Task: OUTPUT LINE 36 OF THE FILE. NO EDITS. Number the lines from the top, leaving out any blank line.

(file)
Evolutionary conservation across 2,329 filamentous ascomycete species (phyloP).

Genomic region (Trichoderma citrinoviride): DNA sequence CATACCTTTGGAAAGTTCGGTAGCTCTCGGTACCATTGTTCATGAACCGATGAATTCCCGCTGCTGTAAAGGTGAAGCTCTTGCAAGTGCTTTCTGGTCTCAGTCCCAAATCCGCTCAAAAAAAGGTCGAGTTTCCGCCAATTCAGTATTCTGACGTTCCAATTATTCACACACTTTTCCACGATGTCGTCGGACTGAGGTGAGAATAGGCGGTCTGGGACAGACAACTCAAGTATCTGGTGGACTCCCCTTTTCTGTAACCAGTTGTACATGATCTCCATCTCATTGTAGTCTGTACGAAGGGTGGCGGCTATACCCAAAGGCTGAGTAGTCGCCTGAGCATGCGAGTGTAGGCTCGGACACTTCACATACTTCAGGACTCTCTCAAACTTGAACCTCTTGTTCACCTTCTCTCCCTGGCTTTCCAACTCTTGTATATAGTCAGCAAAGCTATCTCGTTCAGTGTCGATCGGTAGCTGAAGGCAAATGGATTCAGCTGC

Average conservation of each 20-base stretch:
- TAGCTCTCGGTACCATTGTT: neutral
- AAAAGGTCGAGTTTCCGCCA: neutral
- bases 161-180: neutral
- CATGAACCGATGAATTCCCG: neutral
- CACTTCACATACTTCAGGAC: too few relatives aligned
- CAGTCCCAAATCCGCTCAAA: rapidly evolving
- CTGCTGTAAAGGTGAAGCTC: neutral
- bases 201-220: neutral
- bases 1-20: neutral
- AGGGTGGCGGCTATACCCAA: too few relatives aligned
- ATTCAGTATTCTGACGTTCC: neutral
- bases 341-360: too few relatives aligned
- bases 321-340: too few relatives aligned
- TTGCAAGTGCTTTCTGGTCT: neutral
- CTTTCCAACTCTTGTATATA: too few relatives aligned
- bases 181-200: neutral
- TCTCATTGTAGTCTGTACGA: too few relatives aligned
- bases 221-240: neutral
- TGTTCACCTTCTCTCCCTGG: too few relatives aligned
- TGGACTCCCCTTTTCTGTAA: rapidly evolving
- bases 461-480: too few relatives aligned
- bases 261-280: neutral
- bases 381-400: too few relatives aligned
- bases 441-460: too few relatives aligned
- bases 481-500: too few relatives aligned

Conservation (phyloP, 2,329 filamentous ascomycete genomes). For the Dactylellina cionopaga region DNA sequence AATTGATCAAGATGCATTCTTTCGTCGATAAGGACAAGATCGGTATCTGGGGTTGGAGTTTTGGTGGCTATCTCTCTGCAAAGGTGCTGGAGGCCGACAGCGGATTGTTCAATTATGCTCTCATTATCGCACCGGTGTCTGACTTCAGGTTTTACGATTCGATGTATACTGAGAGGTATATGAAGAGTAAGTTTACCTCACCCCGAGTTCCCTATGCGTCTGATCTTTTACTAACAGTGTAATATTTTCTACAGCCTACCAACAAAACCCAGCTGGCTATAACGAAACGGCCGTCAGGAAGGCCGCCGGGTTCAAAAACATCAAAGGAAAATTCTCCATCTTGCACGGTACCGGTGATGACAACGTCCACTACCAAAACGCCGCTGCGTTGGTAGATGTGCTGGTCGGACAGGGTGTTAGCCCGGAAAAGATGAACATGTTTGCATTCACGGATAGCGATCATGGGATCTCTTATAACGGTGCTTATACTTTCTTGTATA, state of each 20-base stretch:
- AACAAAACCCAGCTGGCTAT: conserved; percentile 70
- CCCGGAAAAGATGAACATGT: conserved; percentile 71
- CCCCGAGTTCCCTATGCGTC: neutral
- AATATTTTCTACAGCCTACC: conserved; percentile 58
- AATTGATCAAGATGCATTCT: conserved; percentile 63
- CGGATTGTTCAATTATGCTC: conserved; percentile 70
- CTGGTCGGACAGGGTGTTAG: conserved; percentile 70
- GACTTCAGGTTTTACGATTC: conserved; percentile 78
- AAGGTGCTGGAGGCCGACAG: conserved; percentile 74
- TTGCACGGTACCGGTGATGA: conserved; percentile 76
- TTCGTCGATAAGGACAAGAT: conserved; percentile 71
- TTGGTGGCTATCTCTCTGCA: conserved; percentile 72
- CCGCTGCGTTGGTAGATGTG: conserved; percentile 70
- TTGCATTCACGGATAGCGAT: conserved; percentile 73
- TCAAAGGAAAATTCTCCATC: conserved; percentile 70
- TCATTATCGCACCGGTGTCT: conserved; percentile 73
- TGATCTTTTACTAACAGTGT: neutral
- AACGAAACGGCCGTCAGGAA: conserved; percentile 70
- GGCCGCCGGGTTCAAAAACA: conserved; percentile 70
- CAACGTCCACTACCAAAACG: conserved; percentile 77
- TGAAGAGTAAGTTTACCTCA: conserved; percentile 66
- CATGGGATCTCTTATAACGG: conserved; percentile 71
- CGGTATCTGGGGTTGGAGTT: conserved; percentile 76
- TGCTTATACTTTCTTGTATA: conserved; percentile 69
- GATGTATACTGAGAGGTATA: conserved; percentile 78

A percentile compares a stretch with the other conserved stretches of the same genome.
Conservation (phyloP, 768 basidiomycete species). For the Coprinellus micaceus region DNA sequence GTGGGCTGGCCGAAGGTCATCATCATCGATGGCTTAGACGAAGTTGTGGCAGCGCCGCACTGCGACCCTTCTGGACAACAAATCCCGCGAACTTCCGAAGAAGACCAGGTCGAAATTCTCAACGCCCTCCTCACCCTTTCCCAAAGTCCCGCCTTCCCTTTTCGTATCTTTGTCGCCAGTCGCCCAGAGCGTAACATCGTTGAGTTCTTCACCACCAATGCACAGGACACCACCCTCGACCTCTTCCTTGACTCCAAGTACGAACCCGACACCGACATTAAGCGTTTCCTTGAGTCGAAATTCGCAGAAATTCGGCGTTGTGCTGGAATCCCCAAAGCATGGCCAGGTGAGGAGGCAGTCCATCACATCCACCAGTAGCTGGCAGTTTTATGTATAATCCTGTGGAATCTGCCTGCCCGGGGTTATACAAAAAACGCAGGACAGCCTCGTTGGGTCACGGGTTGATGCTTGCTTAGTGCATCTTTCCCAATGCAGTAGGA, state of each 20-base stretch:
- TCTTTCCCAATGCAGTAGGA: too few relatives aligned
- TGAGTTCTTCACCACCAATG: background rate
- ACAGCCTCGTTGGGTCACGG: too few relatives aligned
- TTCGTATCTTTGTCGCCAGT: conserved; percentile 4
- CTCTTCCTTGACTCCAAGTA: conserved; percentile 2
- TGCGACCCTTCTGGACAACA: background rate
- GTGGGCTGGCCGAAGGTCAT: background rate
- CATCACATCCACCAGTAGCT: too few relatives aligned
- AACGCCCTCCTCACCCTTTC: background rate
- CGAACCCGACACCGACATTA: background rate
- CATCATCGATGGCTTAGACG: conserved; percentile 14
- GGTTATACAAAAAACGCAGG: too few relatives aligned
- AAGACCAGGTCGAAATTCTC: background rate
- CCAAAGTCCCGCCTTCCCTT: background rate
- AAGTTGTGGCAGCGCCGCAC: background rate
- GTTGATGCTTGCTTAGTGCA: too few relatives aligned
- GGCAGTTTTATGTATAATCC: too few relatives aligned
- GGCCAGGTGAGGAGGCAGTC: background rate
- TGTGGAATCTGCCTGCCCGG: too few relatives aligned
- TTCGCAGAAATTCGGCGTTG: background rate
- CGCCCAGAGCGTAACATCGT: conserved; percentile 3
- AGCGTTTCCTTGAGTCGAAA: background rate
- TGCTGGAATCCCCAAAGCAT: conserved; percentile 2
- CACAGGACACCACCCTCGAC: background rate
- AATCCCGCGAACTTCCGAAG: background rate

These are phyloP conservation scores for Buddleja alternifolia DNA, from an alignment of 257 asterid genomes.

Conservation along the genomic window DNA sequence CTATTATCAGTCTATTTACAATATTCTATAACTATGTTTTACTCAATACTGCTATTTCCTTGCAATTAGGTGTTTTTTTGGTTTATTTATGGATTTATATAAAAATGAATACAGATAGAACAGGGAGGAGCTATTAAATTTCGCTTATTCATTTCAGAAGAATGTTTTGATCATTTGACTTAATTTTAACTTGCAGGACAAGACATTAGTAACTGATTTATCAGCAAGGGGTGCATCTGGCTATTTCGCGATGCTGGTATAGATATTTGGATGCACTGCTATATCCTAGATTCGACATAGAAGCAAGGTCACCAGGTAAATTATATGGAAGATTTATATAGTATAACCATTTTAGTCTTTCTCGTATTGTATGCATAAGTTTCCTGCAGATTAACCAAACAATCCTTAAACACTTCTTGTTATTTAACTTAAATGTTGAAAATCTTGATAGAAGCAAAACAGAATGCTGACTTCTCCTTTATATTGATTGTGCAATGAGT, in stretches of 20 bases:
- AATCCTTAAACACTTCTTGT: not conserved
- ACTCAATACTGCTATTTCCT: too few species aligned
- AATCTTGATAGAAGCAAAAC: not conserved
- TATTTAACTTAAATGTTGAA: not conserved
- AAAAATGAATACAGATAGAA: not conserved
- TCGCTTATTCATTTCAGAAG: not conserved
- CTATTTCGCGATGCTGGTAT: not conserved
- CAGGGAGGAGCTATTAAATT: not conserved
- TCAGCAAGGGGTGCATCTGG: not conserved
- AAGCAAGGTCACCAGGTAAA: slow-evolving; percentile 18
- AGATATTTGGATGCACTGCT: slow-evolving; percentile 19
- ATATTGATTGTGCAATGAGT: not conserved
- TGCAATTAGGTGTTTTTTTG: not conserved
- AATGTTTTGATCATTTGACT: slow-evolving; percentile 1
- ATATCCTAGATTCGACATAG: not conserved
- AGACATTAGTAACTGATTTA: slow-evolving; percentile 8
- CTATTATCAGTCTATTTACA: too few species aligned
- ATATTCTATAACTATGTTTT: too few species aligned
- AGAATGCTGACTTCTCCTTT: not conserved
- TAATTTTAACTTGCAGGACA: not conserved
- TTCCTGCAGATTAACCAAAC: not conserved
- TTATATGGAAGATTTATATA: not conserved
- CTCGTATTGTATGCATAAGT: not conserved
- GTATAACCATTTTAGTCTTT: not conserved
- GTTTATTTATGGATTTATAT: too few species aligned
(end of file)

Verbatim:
- CTGGTCGGACAGGGTGTTAG: conserved; percentile 70